USMCA: A New Hope by Charlie Dominguez

Last weekend, the U.S., Canada, and Mexico reviewed and negotiated on NAFTA and made several changes that can be very lucrative for Americans, but not as much for Canadians and Mexicans. While talking about the effects of this new version of NAFTA, let’s look at the changes being made:

Auto Industries
With the new deal, in order to qualify for zero tariffs, cars and trucks need to have 75% of their components manufactured in Canada, U.S, and Mexico. Compared to the original document, NAFTA, it is a major increase from 62.5%. The goal is to boost auto parts manufacturing in North America by forcing auto industries to use parts made here versus cheaper parts from other countries. This will probably increase the cost of cars and trucks and might make it harder for Mexico to make or sell certain
smaller cars here in the United States.

Talks of Labor
We are going to see a significant change in Mexico’s wages! The new agreement calls for 40 to 45% of automobiles to be made by workers who earn at least $16 an hour by 2023. This provision specifically targets Mexico and is meant to bring wages there up to US and Canadian standards. By looking at this major change in wages for Mexican workers, it looks like two things are happening that Trump is trying to do:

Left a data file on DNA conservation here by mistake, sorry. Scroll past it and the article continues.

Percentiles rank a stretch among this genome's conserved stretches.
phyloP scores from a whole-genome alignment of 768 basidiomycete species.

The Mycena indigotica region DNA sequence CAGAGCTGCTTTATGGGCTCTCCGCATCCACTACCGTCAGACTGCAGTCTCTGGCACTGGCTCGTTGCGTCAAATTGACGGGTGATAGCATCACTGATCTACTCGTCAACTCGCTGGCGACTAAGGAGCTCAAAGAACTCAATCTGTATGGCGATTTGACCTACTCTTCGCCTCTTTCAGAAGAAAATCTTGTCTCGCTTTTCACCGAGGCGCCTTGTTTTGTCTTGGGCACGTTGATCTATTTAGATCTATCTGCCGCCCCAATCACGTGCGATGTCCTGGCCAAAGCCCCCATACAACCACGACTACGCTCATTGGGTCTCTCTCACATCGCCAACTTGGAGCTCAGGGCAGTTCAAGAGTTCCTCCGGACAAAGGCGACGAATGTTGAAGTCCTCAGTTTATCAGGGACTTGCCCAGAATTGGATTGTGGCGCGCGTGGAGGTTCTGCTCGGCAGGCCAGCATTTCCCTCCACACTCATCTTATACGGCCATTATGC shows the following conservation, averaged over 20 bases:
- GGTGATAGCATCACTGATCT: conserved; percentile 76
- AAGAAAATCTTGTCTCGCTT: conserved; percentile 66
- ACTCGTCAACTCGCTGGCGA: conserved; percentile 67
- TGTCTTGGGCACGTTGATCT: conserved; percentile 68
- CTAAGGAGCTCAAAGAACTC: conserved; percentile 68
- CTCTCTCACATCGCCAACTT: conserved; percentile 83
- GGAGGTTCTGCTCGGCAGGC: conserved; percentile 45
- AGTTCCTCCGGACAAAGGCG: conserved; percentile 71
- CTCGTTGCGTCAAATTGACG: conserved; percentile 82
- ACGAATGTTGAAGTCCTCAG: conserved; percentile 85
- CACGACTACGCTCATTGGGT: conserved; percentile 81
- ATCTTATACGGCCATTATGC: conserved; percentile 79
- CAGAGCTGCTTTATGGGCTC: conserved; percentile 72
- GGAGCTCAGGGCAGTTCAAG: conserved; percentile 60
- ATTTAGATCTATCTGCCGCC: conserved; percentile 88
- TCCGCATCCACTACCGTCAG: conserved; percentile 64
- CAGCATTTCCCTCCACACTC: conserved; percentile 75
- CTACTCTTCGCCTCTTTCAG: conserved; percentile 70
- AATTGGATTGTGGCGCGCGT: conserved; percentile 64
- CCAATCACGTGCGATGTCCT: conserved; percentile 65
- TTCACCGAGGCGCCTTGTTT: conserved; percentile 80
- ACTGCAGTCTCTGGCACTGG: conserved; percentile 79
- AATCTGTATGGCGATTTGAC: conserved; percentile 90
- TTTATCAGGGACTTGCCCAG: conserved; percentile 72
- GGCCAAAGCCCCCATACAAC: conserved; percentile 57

– Keep auto industries in North America
– Lower immigration rates from Mexico
If wages increase in Mexico, that will take care of one of the few reasons for Mexicans to cross the border. Of course, I am not saying that there aren’t  other factors for people coming to the U.S., but it should solve part of it, which I believe to be great for Mexican citizens. I see the this revised deal as beneficial to my uncle who lives in Mexico, who will now be able to make a stable financial situation with his newborn.

U.S. Farmers vs Canadian Farmers. Who gets the benefit?
The NAFTA deal allowed Canadian farmers to benefit more from dairy products in America than American farmers benefiting from them. With this revision, the U.S. has completely flipped the switch and Canadians are not happy.

Canada uses what’s called a supply management system for dairy, which closely regulates how much of each product can be produced and puts strict tariffs and fixed numbers on those items when they’re shipped into the country. The U.S. got Canada to open up its dairy market, starting with a six-month phase-in of access that goes up
to about 3.6 percent — an amount just slightly above that which was negotiated in the Trans-Pacific Partnership (TPP), a multinational trade deal that Trump pulled the United States out of after taking office.

Although this revision of NAFTA has been discussed, nothing will go into effect until 2020, that’s if Congress gets around to reading it in 2019. This agreement could be good and it could be bad. There are many variables to look at when seeing the demographics of all three countries and how governments are ran. We have a president that cares a lot about business and is very much helping out businesses. No doubt, this agreement will help many workers who are in the automobile and agricultural industry.

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